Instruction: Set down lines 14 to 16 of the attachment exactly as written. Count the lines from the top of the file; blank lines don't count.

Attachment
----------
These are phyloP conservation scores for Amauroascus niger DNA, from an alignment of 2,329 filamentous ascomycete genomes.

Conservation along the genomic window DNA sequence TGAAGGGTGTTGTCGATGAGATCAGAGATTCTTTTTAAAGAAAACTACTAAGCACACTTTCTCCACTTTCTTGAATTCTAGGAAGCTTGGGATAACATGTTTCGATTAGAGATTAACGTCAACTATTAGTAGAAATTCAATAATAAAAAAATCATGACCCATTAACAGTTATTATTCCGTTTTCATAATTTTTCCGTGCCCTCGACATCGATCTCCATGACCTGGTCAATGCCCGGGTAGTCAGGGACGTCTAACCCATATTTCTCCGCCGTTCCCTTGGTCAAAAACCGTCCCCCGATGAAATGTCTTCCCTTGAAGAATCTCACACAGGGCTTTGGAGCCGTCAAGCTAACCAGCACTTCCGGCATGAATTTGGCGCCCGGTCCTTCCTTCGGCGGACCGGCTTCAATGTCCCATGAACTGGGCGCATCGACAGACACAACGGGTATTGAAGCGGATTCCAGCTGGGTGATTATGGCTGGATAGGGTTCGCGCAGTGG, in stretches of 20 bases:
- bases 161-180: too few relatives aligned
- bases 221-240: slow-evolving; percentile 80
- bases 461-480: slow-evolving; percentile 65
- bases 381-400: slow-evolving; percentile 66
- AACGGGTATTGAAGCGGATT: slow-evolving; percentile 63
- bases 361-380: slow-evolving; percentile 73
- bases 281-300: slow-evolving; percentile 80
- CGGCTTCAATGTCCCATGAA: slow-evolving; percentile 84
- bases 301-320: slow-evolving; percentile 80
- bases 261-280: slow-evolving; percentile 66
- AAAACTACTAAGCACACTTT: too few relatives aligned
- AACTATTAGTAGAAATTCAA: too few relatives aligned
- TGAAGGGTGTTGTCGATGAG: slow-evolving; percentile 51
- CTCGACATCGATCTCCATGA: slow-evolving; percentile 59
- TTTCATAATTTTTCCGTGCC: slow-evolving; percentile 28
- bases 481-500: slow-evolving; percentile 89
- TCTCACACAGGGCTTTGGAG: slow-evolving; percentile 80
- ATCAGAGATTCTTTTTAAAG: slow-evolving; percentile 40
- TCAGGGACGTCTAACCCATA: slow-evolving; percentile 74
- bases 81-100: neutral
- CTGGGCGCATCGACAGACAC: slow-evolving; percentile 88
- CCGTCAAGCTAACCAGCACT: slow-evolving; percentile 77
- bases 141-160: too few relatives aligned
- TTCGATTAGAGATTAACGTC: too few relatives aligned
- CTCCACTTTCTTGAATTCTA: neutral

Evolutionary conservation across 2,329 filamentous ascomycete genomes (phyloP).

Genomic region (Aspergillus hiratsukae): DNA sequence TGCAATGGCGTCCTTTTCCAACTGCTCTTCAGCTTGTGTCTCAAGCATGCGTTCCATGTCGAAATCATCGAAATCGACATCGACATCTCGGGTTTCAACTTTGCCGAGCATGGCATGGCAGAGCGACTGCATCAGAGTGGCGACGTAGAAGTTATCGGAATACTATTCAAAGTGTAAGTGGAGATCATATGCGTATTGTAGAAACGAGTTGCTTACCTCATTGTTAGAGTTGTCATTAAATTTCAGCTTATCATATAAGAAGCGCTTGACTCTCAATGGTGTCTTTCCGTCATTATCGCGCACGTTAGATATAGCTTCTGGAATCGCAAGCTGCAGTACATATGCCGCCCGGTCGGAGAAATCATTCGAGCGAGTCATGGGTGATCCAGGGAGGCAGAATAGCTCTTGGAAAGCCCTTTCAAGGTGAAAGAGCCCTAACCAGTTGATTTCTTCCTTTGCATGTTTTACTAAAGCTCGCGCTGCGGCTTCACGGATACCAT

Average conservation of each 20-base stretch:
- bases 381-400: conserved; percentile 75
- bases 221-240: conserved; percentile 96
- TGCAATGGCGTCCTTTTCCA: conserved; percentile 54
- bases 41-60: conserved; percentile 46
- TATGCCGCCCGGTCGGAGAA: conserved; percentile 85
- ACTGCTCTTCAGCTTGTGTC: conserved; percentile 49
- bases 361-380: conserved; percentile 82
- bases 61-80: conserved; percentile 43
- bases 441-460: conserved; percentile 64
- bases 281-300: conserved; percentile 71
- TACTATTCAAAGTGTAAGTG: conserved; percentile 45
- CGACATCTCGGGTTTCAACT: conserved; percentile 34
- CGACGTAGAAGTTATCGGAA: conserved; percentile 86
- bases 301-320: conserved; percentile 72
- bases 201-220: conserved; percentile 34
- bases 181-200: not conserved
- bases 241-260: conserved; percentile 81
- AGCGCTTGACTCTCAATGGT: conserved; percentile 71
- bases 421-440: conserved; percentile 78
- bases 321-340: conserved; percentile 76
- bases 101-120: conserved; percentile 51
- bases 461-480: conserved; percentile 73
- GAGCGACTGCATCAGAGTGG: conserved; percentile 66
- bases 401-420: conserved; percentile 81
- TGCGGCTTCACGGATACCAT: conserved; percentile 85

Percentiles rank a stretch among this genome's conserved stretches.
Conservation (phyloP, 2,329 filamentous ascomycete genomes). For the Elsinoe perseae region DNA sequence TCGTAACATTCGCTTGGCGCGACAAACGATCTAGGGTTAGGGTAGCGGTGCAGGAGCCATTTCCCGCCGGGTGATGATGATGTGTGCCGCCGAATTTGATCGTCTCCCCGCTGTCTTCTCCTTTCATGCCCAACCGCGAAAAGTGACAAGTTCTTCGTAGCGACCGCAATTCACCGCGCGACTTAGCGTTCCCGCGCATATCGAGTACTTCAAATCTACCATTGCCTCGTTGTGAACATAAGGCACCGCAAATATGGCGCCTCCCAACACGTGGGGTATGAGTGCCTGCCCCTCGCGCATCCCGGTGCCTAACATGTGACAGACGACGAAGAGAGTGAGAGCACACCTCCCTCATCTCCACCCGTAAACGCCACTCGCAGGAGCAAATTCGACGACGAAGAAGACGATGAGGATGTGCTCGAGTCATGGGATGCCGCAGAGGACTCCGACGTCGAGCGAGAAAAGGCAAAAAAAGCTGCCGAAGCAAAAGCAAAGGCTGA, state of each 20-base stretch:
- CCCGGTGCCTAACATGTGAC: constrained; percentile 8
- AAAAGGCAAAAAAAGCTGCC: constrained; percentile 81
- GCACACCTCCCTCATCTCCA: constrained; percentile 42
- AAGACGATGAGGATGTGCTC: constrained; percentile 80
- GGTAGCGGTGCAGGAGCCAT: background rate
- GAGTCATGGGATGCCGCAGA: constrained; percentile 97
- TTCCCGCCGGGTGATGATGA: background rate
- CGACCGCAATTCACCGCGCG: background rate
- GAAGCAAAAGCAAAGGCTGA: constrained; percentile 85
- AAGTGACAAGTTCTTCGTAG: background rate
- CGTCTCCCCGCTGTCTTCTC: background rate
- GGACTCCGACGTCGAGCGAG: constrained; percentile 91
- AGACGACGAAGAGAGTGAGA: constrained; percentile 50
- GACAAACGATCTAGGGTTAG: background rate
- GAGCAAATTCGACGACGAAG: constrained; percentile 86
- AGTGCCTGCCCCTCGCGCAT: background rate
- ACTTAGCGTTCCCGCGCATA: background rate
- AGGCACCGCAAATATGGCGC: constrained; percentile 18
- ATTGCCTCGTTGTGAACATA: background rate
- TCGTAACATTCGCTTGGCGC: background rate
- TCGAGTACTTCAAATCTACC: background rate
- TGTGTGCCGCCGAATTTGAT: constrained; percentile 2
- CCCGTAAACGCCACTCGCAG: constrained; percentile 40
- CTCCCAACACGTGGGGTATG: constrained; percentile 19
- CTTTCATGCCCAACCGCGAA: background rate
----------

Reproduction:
- AACTATTAGTAGAAATTCAA: too few relatives aligned
- TGAAGGGTGTTGTCGATGAG: slow-evolving; percentile 51
- CTCGACATCGATCTCCATGA: slow-evolving; percentile 59